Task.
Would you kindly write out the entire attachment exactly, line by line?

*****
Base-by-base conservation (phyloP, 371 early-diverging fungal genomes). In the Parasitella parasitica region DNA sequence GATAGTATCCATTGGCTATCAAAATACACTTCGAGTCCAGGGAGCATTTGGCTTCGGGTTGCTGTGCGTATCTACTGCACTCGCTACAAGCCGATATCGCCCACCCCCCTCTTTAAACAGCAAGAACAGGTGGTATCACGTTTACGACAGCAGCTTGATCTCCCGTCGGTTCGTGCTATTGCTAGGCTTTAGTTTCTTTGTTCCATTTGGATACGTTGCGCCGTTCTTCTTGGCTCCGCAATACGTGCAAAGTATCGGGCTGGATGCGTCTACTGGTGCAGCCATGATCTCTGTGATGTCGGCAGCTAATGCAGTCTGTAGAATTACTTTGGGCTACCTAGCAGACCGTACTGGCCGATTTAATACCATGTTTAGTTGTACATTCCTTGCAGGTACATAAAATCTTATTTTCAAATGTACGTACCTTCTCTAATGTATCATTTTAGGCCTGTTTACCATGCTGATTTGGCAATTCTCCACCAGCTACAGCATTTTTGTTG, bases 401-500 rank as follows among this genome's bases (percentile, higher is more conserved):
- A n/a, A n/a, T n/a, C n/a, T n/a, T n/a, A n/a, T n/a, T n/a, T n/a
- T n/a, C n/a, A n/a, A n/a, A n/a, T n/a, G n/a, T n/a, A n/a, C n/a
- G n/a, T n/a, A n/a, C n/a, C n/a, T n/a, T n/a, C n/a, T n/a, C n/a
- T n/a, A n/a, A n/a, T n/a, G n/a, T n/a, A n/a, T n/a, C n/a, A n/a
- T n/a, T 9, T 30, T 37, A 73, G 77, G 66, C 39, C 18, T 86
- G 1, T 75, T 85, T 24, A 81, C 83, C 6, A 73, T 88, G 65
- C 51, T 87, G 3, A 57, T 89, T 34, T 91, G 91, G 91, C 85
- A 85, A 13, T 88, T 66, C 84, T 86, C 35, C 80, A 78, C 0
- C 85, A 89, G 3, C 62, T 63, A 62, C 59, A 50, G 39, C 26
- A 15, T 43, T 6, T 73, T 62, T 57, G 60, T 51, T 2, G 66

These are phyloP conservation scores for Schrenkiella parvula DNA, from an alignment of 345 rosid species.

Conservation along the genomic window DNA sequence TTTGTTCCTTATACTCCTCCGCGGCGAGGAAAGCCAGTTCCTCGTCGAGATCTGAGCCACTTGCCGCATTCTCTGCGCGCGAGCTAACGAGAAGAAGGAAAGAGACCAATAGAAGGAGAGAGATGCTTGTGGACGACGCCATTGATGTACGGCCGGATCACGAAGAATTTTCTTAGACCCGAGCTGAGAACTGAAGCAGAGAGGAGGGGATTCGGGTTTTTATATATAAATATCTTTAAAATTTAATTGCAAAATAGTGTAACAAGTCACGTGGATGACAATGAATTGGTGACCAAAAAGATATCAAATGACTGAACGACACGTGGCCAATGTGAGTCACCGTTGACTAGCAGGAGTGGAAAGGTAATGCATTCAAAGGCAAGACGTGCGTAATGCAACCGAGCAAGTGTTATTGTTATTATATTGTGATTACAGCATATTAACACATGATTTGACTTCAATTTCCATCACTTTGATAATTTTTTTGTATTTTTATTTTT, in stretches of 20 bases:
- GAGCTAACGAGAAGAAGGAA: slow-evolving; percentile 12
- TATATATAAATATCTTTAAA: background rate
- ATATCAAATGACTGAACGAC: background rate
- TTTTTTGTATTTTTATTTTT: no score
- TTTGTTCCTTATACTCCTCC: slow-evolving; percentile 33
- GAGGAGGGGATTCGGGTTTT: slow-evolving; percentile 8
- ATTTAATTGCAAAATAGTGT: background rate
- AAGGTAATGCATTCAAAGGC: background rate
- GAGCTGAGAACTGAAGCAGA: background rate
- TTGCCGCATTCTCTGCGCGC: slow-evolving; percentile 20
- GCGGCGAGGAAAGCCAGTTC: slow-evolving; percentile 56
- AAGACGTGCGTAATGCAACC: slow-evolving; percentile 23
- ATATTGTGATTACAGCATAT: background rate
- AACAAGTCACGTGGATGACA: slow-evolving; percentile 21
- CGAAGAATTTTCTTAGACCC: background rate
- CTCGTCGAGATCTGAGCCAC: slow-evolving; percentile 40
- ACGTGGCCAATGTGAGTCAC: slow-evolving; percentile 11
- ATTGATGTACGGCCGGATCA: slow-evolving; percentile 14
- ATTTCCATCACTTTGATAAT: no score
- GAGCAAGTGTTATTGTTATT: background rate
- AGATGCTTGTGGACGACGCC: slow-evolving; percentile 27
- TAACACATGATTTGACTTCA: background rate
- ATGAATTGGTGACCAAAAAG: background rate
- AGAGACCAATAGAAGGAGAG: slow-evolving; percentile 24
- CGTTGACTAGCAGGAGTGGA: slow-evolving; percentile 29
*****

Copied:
Base-by-base conservation (phyloP, 371 early-diverging fungal genomes). In the Parasitella parasitica region DNA sequence GATAGTATCCATTGGCTATCAAAATACACTTCGAGTCCAGGGAGCATTTGGCTTCGGGTTGCTGTGCGTATCTACTGCACTCGCTACAAGCCGATATCGCCCACCCCCCTCTTTAAACAGCAAGAACAGGTGGTATCACGTTTACGACAGCAGCTTGATCTCCCGTCGGTTCGTGCTATTGCTAGGCTTTAGTTTCTTTGTTCCATTTGGATACGTTGCGCCGTTCTTCTTGGCTCCGCAATACGTGCAAAGTATCGGGCTGGATGCGTCTACTGGTGCAGCCATGATCTCTGTGATGTCGGCAGCTAATGCAGTCTGTAGAATTACTTTGGGCTACCTAGCAGACCGTACTGGCCGATTTAATACCATGTTTAGTTGTACATTCCTTGCAGGTACATAAAATCTTATTTTCAAATGTACGTACCTTCTCTAATGTATCATTTTAGGCCTGTTTACCATGCTGATTTGGCAATTCTCCACCAGCTACAGCATTTTTGTTG, bases 401-500 rank as follows among this genome's bases (percentile, higher is more conserved):
- A n/a, A n/a, T n/a, C n/a, T n/a, T n/a, A n/a, T n/a, T n/a, T n/a
- T n/a, C n/a, A n/a, A n/a, A n/a, T n/a, G n/a, T n/a, A n/a, C n/a
- G n/a, T n/a, A n/a, C n/a, C n/a, T n/a, T n/a, C n/a, T n/a, C n/a
- T n/a, A n/a, A n/a, T n/a, G n/a, T n/a, A n/a, T n/a, C n/a, A n/a
- T n/a, T 9, T 30, T 37, A 73, G 77, G 66, C 39, C 18, T 86
- G 1, T 75, T 85, T 24, A 81, C 83, C 6, A 73, T 88, G 65
- C 51, T 87, G 3, A 57, T 89, T 34, T 91, G 91, G 91, C 85
- A 85, A 13, T 88, T 66, C 84, T 86, C 35, C 80, A 78, C 0
- C 85, A 89, G 3, C 62, T 63, A 62, C 59, A 50, G 39, C 26
- A 15, T 43, T 6, T 73, T 62, T 57, G 60, T 51, T 2, G 66

These are phyloP conservation scores for Schrenkiella parvula DNA, from an alignment of 345 rosid species.

Conservation along the genomic window DNA sequence TTTGTTCCTTATACTCCTCCGCGGCGAGGAAAGCCAGTTCCTCGTCGAGATCTGAGCCACTTGCCGCATTCTCTGCGCGCGAGCTAACGAGAAGAAGGAAAGAGACCAATAGAAGGAGAGAGATGCTTGTGGACGACGCCATTGATGTACGGCCGGATCACGAAGAATTTTCTTAGACCCGAGCTGAGAACTGAAGCAGAGAGGAGGGGATTCGGGTTTTTATATATAAATATCTTTAAAATTTAATTGCAAAATAGTGTAACAAGTCACGTGGATGACAATGAATTGGTGACCAAAAAGATATCAAATGACTGAACGACACGTGGCCAATGTGAGTCACCGTTGACTAGCAGGAGTGGAAAGGTAATGCATTCAAAGGCAAGACGTGCGTAATGCAACCGAGCAAGTGTTATTGTTATTATATTGTGATTACAGCATATTAACACATGATTTGACTTCAATTTCCATCACTTTGATAATTTTTTTGTATTTTTATTTTT, in stretches of 20 bases:
- GAGCTAACGAGAAGAAGGAA: slow-evolving; percentile 12
- TATATATAAATATCTTTAAA: background rate
- ATATCAAATGACTGAACGAC: background rate
- TTTTTTGTATTTTTATTTTT: no score
- TTTGTTCCTTATACTCCTCC: slow-evolving; percentile 33
- GAGGAGGGGATTCGGGTTTT: slow-evolving; percentile 8
- ATTTAATTGCAAAATAGTGT: background rate
- AAGGTAATGCATTCAAAGGC: background rate
- GAGCTGAGAACTGAAGCAGA: background rate
- TTGCCGCATTCTCTGCGCGC: slow-evolving; percentile 20
- GCGGCGAGGAAAGCCAGTTC: slow-evolving; percentile 56
- AAGACGTGCGTAATGCAACC: slow-evolving; percentile 23
- ATATTGTGATTACAGCATAT: background rate
- AACAAGTCACGTGGATGACA: slow-evolving; percentile 21
- CGAAGAATTTTCTTAGACCC: background rate
- CTCGTCGAGATCTGAGCCAC: slow-evolving; percentile 40
- ACGTGGCCAATGTGAGTCAC: slow-evolving; percentile 11
- ATTGATGTACGGCCGGATCA: slow-evolving; percentile 14
- ATTTCCATCACTTTGATAAT: no score
- GAGCAAGTGTTATTGTTATT: background rate
- AGATGCTTGTGGACGACGCC: slow-evolving; percentile 27
- TAACACATGATTTGACTTCA: background rate
- ATGAATTGGTGACCAAAAAG: background rate
- AGAGACCAATAGAAGGAGAG: slow-evolving; percentile 24
- CGTTGACTAGCAGGAGTGGA: slow-evolving; percentile 29